Insurance implications when expanding your nursery

It’s so satisfying to see the children in your care develop and grow. Nurturing your business is rewarding too but it’s important to consider the implications of growth in terms of both maintaining the highest standards of care, insurance protection and of course, profitability.

Increasing the number of places at your nursery?

If you intend to increase the number of places available at your nursery, and if local demand warrants it, you'll need to consider the suitability of existing facilities and your ability to comply with regulatory requirements. These measures are designed to ensure the health and safety of the children in your care so, for example, you'll need to work out if you have enough space for each child. Do you have enough toilets and hand basins with hot and cold water? Are staff/child ratios being maintained?

It's likely you were asked to declare the number of children you look after along with a turnover and/or wage roll figure when you originally took out your policy. Wordings vary but many policies stipulate that increases to child numbers, fluctuations in turnover and increases in the sums insured should be declared to your insurer. If you are underinsured it's possible your insurer will only pay part of any claim you make and, in some circumstances, they may decline cover altogether. If you are in any doubt, your broker can advise you.


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Thinking about buying another nursery?

If you plan to expand your business through the acquisition of an existing nursery it's worth checking some basic historical information before proceeding:

  • Does the nursery have a good reputation within the community? How do other nurseries in the area compare?

  • Ask to see the existing insurance information including details of cover, premium levels and claims experience; a history of floods or subsidence could affect your premium and/or ability to buy cover at all.

  • Ensure the premises are safe and secure and furniture and equipment is well maintained and conforms to safety regulation standards. A risk assessment should be carried out and documented to ensure all play equipment is in a good general state.

  • If you're considering taking on existing staff, check they have the relevant qualifications for the role, that health and safety training has been provided and child safety procedures are robust and well documented.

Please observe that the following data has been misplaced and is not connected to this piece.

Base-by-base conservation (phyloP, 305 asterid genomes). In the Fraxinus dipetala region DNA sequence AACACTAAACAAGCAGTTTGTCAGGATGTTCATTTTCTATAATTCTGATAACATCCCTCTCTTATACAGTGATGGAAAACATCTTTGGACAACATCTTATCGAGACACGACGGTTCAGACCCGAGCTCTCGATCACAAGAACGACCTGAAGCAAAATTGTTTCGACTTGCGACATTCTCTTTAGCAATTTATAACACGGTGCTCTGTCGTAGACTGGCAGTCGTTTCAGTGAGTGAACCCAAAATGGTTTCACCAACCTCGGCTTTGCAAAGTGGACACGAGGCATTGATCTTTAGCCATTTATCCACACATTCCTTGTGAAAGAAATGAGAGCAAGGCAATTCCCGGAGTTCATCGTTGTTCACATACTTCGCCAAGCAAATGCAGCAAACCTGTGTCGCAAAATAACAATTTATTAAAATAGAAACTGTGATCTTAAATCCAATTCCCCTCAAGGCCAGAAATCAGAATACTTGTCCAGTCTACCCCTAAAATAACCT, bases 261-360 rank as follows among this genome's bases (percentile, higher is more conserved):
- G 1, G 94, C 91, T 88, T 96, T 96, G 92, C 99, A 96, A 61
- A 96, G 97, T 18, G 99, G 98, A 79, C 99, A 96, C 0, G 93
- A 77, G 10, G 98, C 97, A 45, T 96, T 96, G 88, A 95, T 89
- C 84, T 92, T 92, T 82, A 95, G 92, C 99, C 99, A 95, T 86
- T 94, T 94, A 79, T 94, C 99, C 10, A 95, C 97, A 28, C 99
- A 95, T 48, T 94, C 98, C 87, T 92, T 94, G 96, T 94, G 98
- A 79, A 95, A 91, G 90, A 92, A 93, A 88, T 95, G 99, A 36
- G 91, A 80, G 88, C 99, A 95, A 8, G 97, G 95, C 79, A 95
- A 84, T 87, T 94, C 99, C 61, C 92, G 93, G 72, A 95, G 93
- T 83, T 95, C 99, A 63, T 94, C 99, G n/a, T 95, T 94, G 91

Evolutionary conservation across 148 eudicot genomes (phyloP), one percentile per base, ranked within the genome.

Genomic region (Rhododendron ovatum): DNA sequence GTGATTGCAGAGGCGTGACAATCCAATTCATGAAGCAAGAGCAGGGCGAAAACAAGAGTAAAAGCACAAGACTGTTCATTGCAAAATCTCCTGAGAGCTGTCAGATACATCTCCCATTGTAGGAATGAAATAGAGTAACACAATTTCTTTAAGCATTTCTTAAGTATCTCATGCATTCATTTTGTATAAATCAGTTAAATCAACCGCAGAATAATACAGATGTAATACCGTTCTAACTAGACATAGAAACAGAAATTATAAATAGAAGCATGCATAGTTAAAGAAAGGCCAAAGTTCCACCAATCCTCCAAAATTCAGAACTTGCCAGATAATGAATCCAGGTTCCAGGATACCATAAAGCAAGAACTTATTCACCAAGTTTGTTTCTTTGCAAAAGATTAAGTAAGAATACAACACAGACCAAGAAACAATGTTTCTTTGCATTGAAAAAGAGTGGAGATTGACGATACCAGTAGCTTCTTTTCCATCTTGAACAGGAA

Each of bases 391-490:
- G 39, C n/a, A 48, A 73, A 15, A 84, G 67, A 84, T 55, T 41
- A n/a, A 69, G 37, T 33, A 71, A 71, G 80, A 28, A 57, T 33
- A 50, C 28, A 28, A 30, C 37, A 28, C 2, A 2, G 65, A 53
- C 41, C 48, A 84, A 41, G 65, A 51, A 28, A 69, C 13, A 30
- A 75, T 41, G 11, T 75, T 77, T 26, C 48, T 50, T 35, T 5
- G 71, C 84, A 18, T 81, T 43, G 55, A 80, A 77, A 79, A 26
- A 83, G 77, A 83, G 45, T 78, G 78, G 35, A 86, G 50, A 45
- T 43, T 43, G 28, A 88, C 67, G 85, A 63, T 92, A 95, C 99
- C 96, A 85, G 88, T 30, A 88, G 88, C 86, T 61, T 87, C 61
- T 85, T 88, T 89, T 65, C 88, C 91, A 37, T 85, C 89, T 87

• Speak to parents to find out what the existing owners do well and identify any areas that could be improved on. If you're considering a re-brand canvas their opinions and keep them updated.

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Post purchase

As with all new business ventures, it's essential to get the basics right from the very beginning including:

  • Implementing a comprehensive registration procedure.

  • Ensuring robust recruitment processes, including rigorous checking procedures, are in place.

  • Ongoing comprehensive risk and safety assessments are conducted regularly and adopted as part of the business culture.

  • Making sure any issues that need correcting are dealt with without delay.

  • Keeping up-to-date with, and working within, all Ofsted guidelines.

  • Being aware of changes to the business and the individual care required by each child.

Most policies will allow for additional nurseries to be added mid-term (to ensure a common renewal date) but, if not, a separate policy will need to be purchased.

Towergate has been providing specialist broking services to the caring sector for more than 30 years. We can help protect your business, employees and children with cover from a leading insurer.

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About the author

Jo Taylor - schools insurance articles authorJo Taylor is an respected insurance industry leader with over 15 years’ experience working with both education and the public sector. She is responsible for supporting her clients on all things insurance and risk related, and is also a mental health first aider qualified through Mental Health First Aid England.